Following the popularity of our white paper, Web Design – How to Design Your Website, we thought we’d turn our focus to local web design. What better way to do this than compare a Tunbridge Wells company with that of an international site in the same field? Whether you’re big or small, global or Tunbridge Wells-based, the design of your website is critical to how your clients perceive you, how often your leads convert and, indeed, how many leads you get in the first place. Here’s how a local company started ranking number one on Google through effective web design.
A Web Design Recap
As a quick reminder before launching into our case studies, let’s recap what’s important in modern website design.
Not only does the site need to reflect the interests of the company’s audience, it also needs to abide by Google’s omnipresent authority – the algorithm! Sites need to be intuitive, user-friendly, and encouraging of low bounce-rates. Since April 2015 it’s also become critical that sites are mobile responsive, and page load speeds are needing to drop more and more.
So, with that covered, how does this translate to specific rules for local companies?
Local Web Design
When designing a website for a local business, the responsible parties need to keep all of the above in mind, but have a few rules they need to cover alongside it all. Local audiences are different than users browsing an international organisation’s website.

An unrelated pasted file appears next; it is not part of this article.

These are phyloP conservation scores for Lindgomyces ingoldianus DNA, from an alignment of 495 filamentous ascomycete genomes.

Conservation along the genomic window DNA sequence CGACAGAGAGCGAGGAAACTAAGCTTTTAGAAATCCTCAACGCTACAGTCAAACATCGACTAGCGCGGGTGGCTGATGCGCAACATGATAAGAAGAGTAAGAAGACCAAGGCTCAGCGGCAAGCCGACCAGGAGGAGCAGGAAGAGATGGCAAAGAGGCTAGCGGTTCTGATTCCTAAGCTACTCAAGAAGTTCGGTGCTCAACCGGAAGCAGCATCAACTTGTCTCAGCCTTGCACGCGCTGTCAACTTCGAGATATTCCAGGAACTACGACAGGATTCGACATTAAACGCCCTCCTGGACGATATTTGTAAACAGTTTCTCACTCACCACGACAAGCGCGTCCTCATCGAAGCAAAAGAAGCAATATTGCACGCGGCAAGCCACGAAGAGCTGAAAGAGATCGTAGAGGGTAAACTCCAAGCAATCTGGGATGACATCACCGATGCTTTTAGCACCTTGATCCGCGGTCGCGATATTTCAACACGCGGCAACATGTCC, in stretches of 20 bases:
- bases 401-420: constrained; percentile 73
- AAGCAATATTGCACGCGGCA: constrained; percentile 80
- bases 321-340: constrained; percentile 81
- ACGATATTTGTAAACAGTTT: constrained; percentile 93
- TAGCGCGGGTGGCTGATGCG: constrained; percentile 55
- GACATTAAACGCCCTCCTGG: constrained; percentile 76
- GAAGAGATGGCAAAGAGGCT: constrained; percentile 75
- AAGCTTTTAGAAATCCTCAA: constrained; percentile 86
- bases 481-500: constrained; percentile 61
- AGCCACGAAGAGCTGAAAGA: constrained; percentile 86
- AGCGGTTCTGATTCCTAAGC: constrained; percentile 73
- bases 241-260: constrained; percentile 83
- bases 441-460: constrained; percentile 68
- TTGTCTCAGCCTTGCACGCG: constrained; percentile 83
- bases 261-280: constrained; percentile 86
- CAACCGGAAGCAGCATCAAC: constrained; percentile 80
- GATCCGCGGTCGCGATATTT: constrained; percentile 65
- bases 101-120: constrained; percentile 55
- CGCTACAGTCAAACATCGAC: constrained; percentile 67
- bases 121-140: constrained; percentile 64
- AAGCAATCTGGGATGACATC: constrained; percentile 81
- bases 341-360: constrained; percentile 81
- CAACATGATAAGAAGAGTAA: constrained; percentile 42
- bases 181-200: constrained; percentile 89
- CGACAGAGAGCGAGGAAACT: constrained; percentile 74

Firstly, they need it to feel personal. Not a ‘we all know each other because you live next to me’ personal, but rather in a ‘we’re not a corporation’ style. Secondly, it needs to appeal to a tighter demographic.
Big brands have the luxury of wider target audiences – local businesses rarely do. Trade services and the like are obviously exempt, but even cafes have a restricted sight: family-friendly? Sustainability focus? Art café? This all needs to be kept in mind.
So, web design rules apply, but with a sprinkling of local personality and guidance in the mix.
Our Two Case Sites: London Nail Company / Maybelline
For our examples, we’re going to use a company that we here at Hoxton worked with on a full re-branding project, and the international cosmetics giant Maybelline.
Being the local business it is, London Nail Co. (LNC) needed to emphasise their place in the community, their respect amongst clients, and their approachability.
Maybelline, meanwhile, can focus on their dominance of the industry, their known brand, and their wide appeal around the world. From a web design perspective, Maybelline have nothing to prove because their brand can survive their site.
Therefore, LNC has a far harder job, which is something a lot of local businesses find when commencing their online journey.
In the screen above, we can see LNC plainly demonstrating their part in the community – a photo of their storefront, on a page that lists their employees with a personal bio.
Maybelline (below) on the other hand leads their ‘about’ page with a model-photograph, and a first line reading ‘Maybelline New York is the number one global cosmetics brand and is available in over 129 countries worldwide.